Shared Harvest is the result of what Yan learned during her six-month stint at the American farm, which covered everything from farming methods to member management. And the farm is not only her workplace, it's also the place where she held her wedding. At Shared Harvest, Yan walked down the aisle carrying a bouquet of broccoli instead of flowers and fed her guests dishes made from food grown on-site.

Today the farm supplies fresh produce to its 500 members living in the city.

"A lot of people don't know where their food comes from. It's a world far away, but CSA is about relationships. It's important for consumers to understand and build a relationship with farmers," says Yan.

When she first started Shared Harvest, few had heard of CSA. Now, there are more than 500 CSA farms in China. This month, Yan helped organise the sixth annual international and seventh national CSA conferences, which took place in Beijing.

Healthy methods

The farm prides itself on natural alternatives to synthetic pesticides. Instead of synthetic fertilisers, farmers use ash, hot pepper, and tobacco water to treat crop diseases, such as leaf spotting.

Farmers can spend half a day picking bugs off plants by hand, and on the rare occasion that crops are infected beyond repair, the team simply rips them out and starts again.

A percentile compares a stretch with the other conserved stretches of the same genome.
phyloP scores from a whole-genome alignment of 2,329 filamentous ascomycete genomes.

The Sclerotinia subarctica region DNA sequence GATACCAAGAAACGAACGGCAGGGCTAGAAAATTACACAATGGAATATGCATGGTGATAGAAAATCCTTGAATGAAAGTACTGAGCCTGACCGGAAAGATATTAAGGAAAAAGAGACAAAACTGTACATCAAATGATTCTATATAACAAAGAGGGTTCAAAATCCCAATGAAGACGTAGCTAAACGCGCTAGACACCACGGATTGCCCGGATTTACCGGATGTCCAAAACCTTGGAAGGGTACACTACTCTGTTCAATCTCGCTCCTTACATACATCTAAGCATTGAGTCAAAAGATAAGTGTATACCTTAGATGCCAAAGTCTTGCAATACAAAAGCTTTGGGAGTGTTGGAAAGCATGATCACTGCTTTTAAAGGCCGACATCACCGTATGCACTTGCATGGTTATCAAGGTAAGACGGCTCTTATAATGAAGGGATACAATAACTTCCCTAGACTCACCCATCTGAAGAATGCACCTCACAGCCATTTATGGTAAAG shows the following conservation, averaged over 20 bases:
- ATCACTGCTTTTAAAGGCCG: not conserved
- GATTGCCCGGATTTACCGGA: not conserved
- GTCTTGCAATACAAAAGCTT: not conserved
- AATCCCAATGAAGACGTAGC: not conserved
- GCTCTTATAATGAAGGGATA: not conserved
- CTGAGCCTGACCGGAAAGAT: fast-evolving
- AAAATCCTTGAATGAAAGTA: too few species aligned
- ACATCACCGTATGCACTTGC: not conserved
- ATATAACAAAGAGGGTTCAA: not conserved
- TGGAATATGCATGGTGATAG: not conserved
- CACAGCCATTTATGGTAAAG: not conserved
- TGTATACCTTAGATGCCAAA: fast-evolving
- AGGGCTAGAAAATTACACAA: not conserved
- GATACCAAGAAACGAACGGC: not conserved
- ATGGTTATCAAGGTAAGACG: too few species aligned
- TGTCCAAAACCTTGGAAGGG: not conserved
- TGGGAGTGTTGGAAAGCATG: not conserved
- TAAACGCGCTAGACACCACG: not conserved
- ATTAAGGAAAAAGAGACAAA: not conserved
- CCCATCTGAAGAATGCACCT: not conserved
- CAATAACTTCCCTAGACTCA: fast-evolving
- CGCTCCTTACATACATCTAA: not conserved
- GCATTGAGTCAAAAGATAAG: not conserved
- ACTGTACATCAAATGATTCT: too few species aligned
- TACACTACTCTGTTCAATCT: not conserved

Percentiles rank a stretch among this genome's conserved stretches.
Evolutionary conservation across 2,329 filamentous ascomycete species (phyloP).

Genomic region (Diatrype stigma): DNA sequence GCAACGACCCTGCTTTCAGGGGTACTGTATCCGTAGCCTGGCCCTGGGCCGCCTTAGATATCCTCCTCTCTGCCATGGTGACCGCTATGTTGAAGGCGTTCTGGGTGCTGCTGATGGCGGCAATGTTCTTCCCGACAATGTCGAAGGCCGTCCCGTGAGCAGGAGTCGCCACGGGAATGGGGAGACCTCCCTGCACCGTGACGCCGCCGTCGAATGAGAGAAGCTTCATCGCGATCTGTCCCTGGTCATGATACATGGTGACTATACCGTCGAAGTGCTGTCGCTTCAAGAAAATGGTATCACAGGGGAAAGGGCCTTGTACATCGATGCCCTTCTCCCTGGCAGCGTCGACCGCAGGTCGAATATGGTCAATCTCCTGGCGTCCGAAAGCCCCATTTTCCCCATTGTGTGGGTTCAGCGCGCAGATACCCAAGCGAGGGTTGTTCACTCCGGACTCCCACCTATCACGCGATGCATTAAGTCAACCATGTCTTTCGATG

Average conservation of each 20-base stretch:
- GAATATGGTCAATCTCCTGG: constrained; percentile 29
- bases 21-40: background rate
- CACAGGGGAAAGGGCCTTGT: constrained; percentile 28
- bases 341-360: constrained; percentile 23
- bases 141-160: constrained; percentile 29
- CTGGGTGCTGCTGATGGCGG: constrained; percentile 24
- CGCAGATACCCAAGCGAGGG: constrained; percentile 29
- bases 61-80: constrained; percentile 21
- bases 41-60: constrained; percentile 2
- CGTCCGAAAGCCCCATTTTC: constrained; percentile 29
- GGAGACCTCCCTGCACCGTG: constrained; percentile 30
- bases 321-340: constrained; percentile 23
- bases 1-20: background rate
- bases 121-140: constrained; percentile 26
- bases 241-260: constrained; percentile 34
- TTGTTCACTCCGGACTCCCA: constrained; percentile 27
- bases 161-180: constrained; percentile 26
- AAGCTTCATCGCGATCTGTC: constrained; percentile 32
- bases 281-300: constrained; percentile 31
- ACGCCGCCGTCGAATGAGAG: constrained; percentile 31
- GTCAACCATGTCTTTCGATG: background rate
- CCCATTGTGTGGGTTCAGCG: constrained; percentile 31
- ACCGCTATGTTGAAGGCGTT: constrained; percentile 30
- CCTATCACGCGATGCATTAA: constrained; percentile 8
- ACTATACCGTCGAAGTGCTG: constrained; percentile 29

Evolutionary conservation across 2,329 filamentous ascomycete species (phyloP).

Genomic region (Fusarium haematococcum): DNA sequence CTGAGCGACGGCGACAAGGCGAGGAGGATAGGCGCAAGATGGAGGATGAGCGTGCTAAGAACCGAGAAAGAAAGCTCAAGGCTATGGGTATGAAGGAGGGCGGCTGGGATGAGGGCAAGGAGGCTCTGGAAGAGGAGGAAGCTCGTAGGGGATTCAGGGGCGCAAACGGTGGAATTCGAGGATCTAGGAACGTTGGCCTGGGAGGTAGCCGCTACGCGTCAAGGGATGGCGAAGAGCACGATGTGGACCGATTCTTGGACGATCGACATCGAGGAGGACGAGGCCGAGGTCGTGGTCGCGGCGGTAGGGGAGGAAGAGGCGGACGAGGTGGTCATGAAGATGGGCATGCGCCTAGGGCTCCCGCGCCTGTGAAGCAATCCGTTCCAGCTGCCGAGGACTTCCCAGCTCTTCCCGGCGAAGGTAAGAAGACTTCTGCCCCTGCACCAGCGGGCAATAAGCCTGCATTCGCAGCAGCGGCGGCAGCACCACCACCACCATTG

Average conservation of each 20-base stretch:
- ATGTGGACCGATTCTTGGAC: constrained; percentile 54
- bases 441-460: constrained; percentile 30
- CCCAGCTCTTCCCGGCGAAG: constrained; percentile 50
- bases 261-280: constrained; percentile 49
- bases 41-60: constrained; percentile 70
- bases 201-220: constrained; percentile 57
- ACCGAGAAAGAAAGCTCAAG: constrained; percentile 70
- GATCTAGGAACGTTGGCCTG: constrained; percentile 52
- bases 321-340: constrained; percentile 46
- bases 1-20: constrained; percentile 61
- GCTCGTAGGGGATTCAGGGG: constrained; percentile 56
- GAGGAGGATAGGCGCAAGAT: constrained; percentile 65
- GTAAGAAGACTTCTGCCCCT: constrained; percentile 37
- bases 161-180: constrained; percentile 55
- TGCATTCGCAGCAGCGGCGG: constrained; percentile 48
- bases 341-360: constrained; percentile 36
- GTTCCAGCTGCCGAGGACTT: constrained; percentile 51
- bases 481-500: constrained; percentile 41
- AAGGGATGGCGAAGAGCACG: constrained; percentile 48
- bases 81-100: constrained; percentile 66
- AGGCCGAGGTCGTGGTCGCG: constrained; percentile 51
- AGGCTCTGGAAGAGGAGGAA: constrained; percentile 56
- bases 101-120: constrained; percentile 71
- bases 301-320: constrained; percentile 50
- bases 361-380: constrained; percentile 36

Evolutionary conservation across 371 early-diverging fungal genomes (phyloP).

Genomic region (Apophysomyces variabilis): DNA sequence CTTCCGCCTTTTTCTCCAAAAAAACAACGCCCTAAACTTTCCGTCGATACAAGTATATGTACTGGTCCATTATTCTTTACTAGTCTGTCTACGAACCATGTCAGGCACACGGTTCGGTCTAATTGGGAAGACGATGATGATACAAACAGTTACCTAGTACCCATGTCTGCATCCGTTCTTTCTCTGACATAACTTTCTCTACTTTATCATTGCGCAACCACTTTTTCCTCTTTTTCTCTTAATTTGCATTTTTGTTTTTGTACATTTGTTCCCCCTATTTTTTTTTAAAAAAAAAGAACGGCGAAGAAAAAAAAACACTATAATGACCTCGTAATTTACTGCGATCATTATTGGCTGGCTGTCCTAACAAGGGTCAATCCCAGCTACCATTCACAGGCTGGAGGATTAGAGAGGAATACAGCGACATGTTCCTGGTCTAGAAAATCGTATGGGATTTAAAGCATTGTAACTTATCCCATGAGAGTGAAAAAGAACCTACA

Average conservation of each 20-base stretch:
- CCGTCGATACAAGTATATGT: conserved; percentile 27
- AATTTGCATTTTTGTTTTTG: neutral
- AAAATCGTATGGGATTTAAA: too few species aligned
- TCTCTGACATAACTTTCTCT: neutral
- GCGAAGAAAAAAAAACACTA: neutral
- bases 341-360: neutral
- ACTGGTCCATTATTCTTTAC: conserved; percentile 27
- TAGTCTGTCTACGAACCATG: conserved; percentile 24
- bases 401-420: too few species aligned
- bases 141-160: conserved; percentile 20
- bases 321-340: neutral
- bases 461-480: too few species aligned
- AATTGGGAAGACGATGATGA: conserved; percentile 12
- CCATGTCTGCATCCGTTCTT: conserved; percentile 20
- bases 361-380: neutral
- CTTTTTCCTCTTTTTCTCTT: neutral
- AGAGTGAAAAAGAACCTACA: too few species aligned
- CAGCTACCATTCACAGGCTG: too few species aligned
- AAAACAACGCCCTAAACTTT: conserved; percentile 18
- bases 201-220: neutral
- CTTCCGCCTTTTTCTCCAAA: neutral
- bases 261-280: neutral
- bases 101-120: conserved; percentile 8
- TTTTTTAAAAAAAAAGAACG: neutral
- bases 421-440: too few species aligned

Yan 
tells me the key is managing the soil quality. "Take humans, for example," she says. "If you're healthy when you get a cold, you're able to recover naturally and faster. With farms, the most important thing is healthy soil. If the soil is carefully maintained, then the diversity and quality of the produce is also good and you can deal with problems better."

But finding natural solutions can be tedious and labour-intensive, with some problems requiring weeks of individual attention. Unsurprisingly, Shared Harvest members pay a premium upfront for their weekly delivery. Supplies of vegetables, eggs and meat cost roughly three times more than that sold at ordinary supermarkets. It's expensive, but Yan believes 40 percent of Beijing residents can afford green produce. "It requires a different mind-set," she says.

And it's not only the consumers whom Yan hopes to convince. She's equally determined to educate Chinese farmers about organic practices. "We have to understand the mind of the farmer, and using pesticides is just like smoking. They're addicted to it," she says. 

A costly addiction

Pesticides were first introduced in the 1970s, and quickly became a mainstay on Chinese farms thanks to easy access, low regulation and government subsidies. The agricultural industry gorged itself on chemical use in order to increase and maintain food output to sustain a growing population. However, the environment, and ultimately the consumer, paid the price.